My Other Car Is The Normandy — Why I Still Love Mass Effect, Part 1

27 Mar

Stewart here…

Traveling through the galaxy, fighting bad guys, and interspecies lovemaking: what's not to love about Mass Effect?

Traveling through the galaxy, fighting bad guys, and interspecies lovemaking: what’s not to love about Mass Effect?

Look, I’ve made no bones about it to people, but I am just a sucker for big epic sci-fi with spaceships.  And often, that gets rewarded with some great stuff in that category.  Yeah, you got your Star Trek, Star Wars, and Battlestar Galactica (and occasionally your Stargate), but that has been a bit absent in TV as of late and slightly there in movies.  However, I managed to find a great fix of it recently while also rediscovering console gaming.

Before I get to that, here’s a confession: up until a few years ago, I was primarily into PC gaming.  I had a love for mostly the first person shooter games, the occasional Tomb Raider games, and in the late period of my PC days, the Grand Theft Auto games like Vice City and San Andreas.  So when I had a good amount of cash squirreled away, I decided to drift back into video game consoles.  So I got a good Xbox 360 and with it, one game that grabbed my attention: a sci-fi RPG-esque game called Mass Effect.

Now to give some perspective, this was 2008; a year before its sequel was to arrive on store shelves.  I had picked up the Platinum Hits edition, which was a good buy for all intents and purposes in retrospect.  I was never a big fan of RPGs, let alone MMORPGs (I’m sure I’ve never played World of Warcraft once, even though I have one of the game collections in storage), so I was going into it with some dread.  Yeah I’m not a big quest guy, but like I said earlier, I’m a sucker for spaceship drama.

And what a setup: you’re a soldier on a next generation spacecraft called the Normandy, and up until recently, humanity had discovered a system of faster than light travel known as the mass effect relays, and is now one of the newbie races in a galaxy full of alien cultures.  Being the new kids in the galaxy to discover interplanetary travel, you got a lot to deal with, like xenophobia and the occasional conflict with other aliens (long story to get into here, but suffice to say, our first encounters with aliens didn’t go too swimmingly).  But as a growing part of the galaxy, and under the eye of the multi-alien government known as the Council, humanity is making its mark on affairs at large.  And that brings us to you the player, who gets to be Commander Shepard, a human who gets to be a pivotal player in dealing with one of the greatest threats to the entire galaxy.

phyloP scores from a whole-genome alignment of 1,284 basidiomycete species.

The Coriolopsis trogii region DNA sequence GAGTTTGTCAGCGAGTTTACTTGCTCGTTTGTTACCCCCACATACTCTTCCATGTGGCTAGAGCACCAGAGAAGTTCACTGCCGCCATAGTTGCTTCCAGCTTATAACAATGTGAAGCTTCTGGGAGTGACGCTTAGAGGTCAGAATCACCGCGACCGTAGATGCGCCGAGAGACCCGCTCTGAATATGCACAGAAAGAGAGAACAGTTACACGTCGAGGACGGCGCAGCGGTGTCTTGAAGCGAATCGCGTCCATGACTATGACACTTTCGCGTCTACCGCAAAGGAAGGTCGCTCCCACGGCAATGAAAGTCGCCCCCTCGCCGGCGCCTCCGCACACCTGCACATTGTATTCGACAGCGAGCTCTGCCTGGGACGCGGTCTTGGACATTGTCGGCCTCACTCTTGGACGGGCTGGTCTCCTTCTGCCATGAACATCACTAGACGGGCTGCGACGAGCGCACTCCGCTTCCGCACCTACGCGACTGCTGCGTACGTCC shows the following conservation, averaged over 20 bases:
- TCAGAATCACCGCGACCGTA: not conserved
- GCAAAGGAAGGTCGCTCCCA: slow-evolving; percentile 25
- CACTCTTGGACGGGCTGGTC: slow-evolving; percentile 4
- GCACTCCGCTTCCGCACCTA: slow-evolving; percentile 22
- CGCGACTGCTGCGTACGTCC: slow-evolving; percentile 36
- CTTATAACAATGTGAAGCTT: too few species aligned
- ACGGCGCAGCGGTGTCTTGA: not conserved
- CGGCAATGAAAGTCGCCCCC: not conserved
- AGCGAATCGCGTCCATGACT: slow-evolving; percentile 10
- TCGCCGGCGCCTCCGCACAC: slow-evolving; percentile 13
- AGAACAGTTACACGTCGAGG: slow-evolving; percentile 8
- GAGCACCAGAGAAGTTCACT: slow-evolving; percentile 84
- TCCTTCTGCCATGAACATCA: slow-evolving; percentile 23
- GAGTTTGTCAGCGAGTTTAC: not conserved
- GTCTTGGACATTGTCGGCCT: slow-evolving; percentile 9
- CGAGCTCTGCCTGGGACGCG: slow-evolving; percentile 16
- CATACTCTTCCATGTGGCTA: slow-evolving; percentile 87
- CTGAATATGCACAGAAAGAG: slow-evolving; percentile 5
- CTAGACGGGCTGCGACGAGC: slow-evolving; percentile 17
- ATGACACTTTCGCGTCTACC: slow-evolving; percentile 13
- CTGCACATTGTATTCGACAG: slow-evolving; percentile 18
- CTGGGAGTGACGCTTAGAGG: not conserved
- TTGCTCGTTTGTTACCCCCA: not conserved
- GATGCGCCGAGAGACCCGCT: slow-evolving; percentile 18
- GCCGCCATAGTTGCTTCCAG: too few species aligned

As Shepard (and in RPG fashion, you get to be male or female), you become one of the Council’s elite agents, a SPECTRE, who is the equivalent of a James Bond in space.  You get immediately wrapped up in the hunt for a rogue Spectre who has enlisted a race of rogue sentient AI called the Geth to help him in a plan to lay waste to the galaxy.  You get to fly the Normandy through space, collect a team of heroes to help you in your fight, and discover some big ancient secrets that portend to an ancient evil known as the Reapers that goes back for thousands of years.

One of the first things that caught me off guard immediately about the first Mass Effect was how much it straddled the line between a third person shooter game and a RPG.  It wasn’t a fusion I had seen before in my games, and I really enjoyed it for that.  There was the great thing of customizing how my Shepard looked and what armor he/she wore (yeah, I did a run of the game as a “she”, but more on that later), but also the fun of blasting aliens with a laser machine gun, often incinerating them into nothingness.  It was beautiful and new for me.

The other thing that stood out was the dialogue option wheel, in which I could either be a Paragon (nice, diplomatic to a point) or Renegade (basically a space dick) to the characters I ran into.  It was fun to play with both, but the game was smart enough to steer you in one direction or another, because if you weren’t full on in one direction, you would have a hard time making some choices that could save certain members of your crew and defuse some very volatile situations.  And even then, you could decide who you could shack up with in the game, from human to aliens.  I won’t go into details in this particular installment, but it was interesting to try out every option and see who I ultimately stayed with from this game into the end of the trilogy.